51 samples from the Middle Triassic black shales (organic carbon−rich silt− stones; up to 4.9% TOC – Total Organic Carbon) from the stratotype section of the Bravaisberget Formation (western Spitsbergen) were analyzed with respect to isotopic composition of pyritic sulphur (34S) and TOC. Isotopic composition of syngenetic py− rite−bound sulphur shows wide (34S from −26‰ to +8‰ VCDT) and narrow (34S from −4‰ to +17‰ VCDT) variation of the 34S in upper and lower part of the section, respec− tively. Range of the variation is associated with abrupt changes in dominant lithology. Wide 34S variation is found in lithological intervals characterized by alternation of black shales and phosphorite−bearing sandstones. The narrow 34S variation is associated with the lithological interval dominated by black shales only. Wide and narrow variation of the 34S values suggests interplay of various factors in sedimentary environment. These fac− tors include oxygen concentration, clastic sedimentation rate, bottom currents and bur− rowing activity. Biological productivity and rate of dissimilatory sulphate reduction had important impact on the 34S variation as well. Wide variation of the 34S values in the studied section resulted from high biological productivity and high rate of dissimilatory sulphate reduction. Variable degree of clastic sedimentation rate and burrowing activity as well as the activity of poorly oxygenated bottom currents could also cause a co−occur− rence of isotopically light and heavy pyrite in differentiated diagenetic micro−environ− ments. Occurrence of organic matter depleted in hydrogen could also result in a wide vari− ation of the 34S values. Narrow variation of the 34S values was due to a decrease of bio− logical productivity and low rate of dissimilatory sulphate reduction. Low organic matter supply, low oxygen concentration and bottom currents and burrowing activity were also responsible for narrow variation of the 34S. The narrow range of the 34S variation was also due to occurrence of hydrogen−rich organic matter. In the studied section the major change in range of the 34S variation from wide to narrow appears to be abrupt and clearly associated with change in lithology. The change of lithology and isotopic valuesmay sug− gest evolution of the sedimentary environment from high− to low−energy and also facies succession from shallow to deeper shelf. The evolution should be linked with the Late Anisian regional transgressive pulse in the Boreal Ocean.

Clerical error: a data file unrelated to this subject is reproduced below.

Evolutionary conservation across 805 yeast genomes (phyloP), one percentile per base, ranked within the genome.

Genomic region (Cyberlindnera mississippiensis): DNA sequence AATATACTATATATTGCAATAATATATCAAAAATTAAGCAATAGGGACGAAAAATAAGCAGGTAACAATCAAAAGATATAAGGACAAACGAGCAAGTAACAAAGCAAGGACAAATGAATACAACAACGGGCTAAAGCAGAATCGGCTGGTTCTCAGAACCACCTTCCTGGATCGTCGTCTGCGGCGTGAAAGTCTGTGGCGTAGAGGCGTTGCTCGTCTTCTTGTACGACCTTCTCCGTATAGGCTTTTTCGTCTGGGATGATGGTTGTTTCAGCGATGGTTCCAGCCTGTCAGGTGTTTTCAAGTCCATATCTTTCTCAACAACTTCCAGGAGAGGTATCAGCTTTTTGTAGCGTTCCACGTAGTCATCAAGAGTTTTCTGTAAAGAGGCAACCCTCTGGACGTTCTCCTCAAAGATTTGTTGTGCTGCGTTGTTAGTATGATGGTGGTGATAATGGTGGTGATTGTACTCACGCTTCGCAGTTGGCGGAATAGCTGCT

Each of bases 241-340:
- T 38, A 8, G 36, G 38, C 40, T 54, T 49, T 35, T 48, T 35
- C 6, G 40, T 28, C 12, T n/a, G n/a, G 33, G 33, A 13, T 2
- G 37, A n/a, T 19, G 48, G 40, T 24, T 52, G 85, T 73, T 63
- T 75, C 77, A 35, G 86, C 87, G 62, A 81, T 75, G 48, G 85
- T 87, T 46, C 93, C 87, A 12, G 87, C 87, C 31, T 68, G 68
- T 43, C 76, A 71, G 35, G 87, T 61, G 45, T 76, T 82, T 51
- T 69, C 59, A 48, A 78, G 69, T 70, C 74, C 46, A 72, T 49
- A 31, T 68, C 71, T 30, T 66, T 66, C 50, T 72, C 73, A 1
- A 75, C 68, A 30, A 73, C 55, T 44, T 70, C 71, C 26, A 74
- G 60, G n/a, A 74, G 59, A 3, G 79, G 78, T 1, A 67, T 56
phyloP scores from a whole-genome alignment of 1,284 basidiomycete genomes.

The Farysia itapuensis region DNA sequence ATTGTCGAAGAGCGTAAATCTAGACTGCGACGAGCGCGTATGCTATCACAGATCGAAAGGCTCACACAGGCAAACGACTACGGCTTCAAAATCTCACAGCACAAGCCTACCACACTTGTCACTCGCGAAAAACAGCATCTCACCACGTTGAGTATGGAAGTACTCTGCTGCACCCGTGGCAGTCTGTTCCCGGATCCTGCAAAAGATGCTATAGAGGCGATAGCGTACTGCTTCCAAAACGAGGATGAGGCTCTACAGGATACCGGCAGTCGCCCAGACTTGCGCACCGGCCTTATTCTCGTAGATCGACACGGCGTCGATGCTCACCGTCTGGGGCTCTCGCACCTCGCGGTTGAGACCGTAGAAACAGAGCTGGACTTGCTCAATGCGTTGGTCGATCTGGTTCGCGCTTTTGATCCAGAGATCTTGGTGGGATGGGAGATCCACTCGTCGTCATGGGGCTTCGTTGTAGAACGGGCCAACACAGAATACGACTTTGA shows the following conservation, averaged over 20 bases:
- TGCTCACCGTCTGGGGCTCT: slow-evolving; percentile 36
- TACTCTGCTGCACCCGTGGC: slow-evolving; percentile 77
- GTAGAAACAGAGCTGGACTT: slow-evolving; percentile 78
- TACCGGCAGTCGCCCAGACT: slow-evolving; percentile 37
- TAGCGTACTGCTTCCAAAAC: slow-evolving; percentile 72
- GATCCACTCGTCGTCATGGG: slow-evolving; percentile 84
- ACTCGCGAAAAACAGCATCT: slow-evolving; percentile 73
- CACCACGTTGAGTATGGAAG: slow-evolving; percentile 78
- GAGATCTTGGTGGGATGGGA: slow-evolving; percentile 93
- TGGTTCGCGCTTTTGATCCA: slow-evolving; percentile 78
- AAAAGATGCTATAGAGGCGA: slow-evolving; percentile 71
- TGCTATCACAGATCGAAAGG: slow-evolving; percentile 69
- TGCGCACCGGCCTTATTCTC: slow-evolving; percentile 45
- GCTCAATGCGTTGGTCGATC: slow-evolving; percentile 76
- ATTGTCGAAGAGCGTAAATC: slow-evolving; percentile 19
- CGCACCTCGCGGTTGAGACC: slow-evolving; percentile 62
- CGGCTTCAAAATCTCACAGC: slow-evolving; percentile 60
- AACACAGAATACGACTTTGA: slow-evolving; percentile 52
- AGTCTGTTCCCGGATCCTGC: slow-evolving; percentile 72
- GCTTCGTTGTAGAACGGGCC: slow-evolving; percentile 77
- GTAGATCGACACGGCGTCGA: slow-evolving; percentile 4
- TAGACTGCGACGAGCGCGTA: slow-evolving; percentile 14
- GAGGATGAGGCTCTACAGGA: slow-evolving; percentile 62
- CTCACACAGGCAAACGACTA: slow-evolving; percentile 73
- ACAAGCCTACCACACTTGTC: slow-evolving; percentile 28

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Abstrakt